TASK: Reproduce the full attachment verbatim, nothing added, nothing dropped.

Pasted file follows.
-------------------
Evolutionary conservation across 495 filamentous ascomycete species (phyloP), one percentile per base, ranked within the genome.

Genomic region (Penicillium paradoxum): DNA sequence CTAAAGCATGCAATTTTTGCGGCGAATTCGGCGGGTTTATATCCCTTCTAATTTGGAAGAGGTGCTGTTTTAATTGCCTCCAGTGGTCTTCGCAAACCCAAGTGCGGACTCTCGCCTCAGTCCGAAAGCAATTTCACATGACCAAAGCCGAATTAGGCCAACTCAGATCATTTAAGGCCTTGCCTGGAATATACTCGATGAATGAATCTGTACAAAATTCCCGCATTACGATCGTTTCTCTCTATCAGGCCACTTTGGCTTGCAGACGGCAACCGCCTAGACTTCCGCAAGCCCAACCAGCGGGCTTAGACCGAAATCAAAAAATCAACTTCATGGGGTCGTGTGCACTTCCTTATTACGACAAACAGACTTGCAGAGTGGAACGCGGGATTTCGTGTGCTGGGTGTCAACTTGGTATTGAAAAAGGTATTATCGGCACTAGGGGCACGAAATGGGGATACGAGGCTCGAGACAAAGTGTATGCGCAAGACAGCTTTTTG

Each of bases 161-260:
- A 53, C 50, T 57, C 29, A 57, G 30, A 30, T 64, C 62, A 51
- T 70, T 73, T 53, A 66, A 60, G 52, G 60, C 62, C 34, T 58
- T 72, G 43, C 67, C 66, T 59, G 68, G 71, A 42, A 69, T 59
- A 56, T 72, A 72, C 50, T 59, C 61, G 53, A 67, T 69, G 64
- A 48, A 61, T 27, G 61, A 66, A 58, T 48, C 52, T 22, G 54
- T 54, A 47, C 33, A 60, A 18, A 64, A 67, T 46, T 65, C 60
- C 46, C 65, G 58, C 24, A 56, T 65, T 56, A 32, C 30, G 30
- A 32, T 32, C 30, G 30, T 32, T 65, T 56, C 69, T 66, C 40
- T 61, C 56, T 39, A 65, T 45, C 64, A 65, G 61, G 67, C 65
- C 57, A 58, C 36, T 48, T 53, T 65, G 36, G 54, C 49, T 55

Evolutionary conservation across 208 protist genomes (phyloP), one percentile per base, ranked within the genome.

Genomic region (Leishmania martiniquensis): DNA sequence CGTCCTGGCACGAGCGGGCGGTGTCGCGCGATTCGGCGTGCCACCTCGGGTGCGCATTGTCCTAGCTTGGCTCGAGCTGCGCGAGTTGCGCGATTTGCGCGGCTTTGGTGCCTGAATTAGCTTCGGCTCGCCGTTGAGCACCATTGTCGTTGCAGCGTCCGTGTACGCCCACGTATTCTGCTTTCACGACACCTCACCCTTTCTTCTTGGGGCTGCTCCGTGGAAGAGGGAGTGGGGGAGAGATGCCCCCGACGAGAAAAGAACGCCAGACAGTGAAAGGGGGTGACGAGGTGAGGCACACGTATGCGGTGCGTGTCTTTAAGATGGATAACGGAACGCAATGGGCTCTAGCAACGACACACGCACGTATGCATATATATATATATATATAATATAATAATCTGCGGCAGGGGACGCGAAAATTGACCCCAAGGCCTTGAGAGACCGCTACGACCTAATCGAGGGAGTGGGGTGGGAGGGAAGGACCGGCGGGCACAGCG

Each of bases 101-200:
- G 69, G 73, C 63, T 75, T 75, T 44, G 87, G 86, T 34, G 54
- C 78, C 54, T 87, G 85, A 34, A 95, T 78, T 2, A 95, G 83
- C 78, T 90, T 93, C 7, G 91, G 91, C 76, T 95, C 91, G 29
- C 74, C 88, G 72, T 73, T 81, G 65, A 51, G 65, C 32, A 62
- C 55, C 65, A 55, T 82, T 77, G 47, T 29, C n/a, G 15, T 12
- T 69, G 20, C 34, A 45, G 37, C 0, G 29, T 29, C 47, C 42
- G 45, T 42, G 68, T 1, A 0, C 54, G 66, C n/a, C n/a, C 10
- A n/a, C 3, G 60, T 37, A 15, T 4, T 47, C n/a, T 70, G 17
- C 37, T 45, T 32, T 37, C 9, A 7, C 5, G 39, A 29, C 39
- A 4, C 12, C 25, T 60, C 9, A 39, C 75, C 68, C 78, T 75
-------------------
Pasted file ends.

Evolutionary conservation across 495 filamentous ascomycete species (phyloP), one percentile per base, ranked within the genome.

Genomic region (Penicillium paradoxum): DNA sequence CTAAAGCATGCAATTTTTGCGGCGAATTCGGCGGGTTTATATCCCTTCTAATTTGGAAGAGGTGCTGTTTTAATTGCCTCCAGTGGTCTTCGCAAACCCAAGTGCGGACTCTCGCCTCAGTCCGAAAGCAATTTCACATGACCAAAGCCGAATTAGGCCAACTCAGATCATTTAAGGCCTTGCCTGGAATATACTCGATGAATGAATCTGTACAAAATTCCCGCATTACGATCGTTTCTCTCTATCAGGCCACTTTGGCTTGCAGACGGCAACCGCCTAGACTTCCGCAAGCCCAACCAGCGGGCTTAGACCGAAATCAAAAAATCAACTTCATGGGGTCGTGTGCACTTCCTTATTACGACAAACAGACTTGCAGAGTGGAACGCGGGATTTCGTGTGCTGGGTGTCAACTTGGTATTGAAAAAGGTATTATCGGCACTAGGGGCACGAAATGGGGATACGAGGCTCGAGACAAAGTGTATGCGCAAGACAGCTTTTTG

Each of bases 161-260:
- A 53, C 50, T 57, C 29, A 57, G 30, A 30, T 64, C 62, A 51
- T 70, T 73, T 53, A 66, A 60, G 52, G 60, C 62, C 34, T 58
- T 72, G 43, C 67, C 66, T 59, G 68, G 71, A 42, A 69, T 59
- A 56, T 72, A 72, C 50, T 59, C 61, G 53, A 67, T 69, G 64
- A 48, A 61, T 27, G 61, A 66, A 58, T 48, C 52, T 22, G 54
- T 54, A 47, C 33, A 60, A 18, A 64, A 67, T 46, T 65, C 60
- C 46, C 65, G 58, C 24, A 56, T 65, T 56, A 32, C 30, G 30
- A 32, T 32, C 30, G 30, T 32, T 65, T 56, C 69, T 66, C 40
- T 61, C 56, T 39, A 65, T 45, C 64, A 65, G 61, G 67, C 65
- C 57, A 58, C 36, T 48, T 53, T 65, G 36, G 54, C 49, T 55

Evolutionary conservation across 208 protist genomes (phyloP), one percentile per base, ranked within the genome.

Genomic region (Leishmania martiniquensis): DNA sequence CGTCCTGGCACGAGCGGGCGGTGTCGCGCGATTCGGCGTGCCACCTCGGGTGCGCATTGTCCTAGCTTGGCTCGAGCTGCGCGAGTTGCGCGATTTGCGCGGCTTTGGTGCCTGAATTAGCTTCGGCTCGCCGTTGAGCACCATTGTCGTTGCAGCGTCCGTGTACGCCCACGTATTCTGCTTTCACGACACCTCACCCTTTCTTCTTGGGGCTGCTCCGTGGAAGAGGGAGTGGGGGAGAGATGCCCCCGACGAGAAAAGAACGCCAGACAGTGAAAGGGGGTGACGAGGTGAGGCACACGTATGCGGTGCGTGTCTTTAAGATGGATAACGGAACGCAATGGGCTCTAGCAACGACACACGCACGTATGCATATATATATATATATATAATATAATAATCTGCGGCAGGGGACGCGAAAATTGACCCCAAGGCCTTGAGAGACCGCTACGACCTAATCGAGGGAGTGGGGTGGGAGGGAAGGACCGGCGGGCACAGCG

Each of bases 101-200:
- G 69, G 73, C 63, T 75, T 75, T 44, G 87, G 86, T 34, G 54
- C 78, C 54, T 87, G 85, A 34, A 95, T 78, T 2, A 95, G 83
- C 78, T 90, T 93, C 7, G 91, G 91, C 76, T 95, C 91, G 29
- C 74, C 88, G 72, T 73, T 81, G 65, A 51, G 65, C 32, A 62
- C 55, C 65, A 55, T 82, T 77, G 47, T 29, C n/a, G 15, T 12
- T 69, G 20, C 34, A 45, G 37, C 0, G 29, T 29, C 47, C 42
- G 45, T 42, G 68, T 1, A 0, C 54, G 66, C n/a, C n/a, C 10
- A n/a, C 3, G 60, T 37, A 15, T 4, T 47, C n/a, T 70, G 17
- C 37, T 45, T 32, T 37, C 9, A 7, C 5, G 39, A 29, C 39
- A 4, C 12, C 25, T 60, C 9, A 39, C 75, C 68, C 78, T 75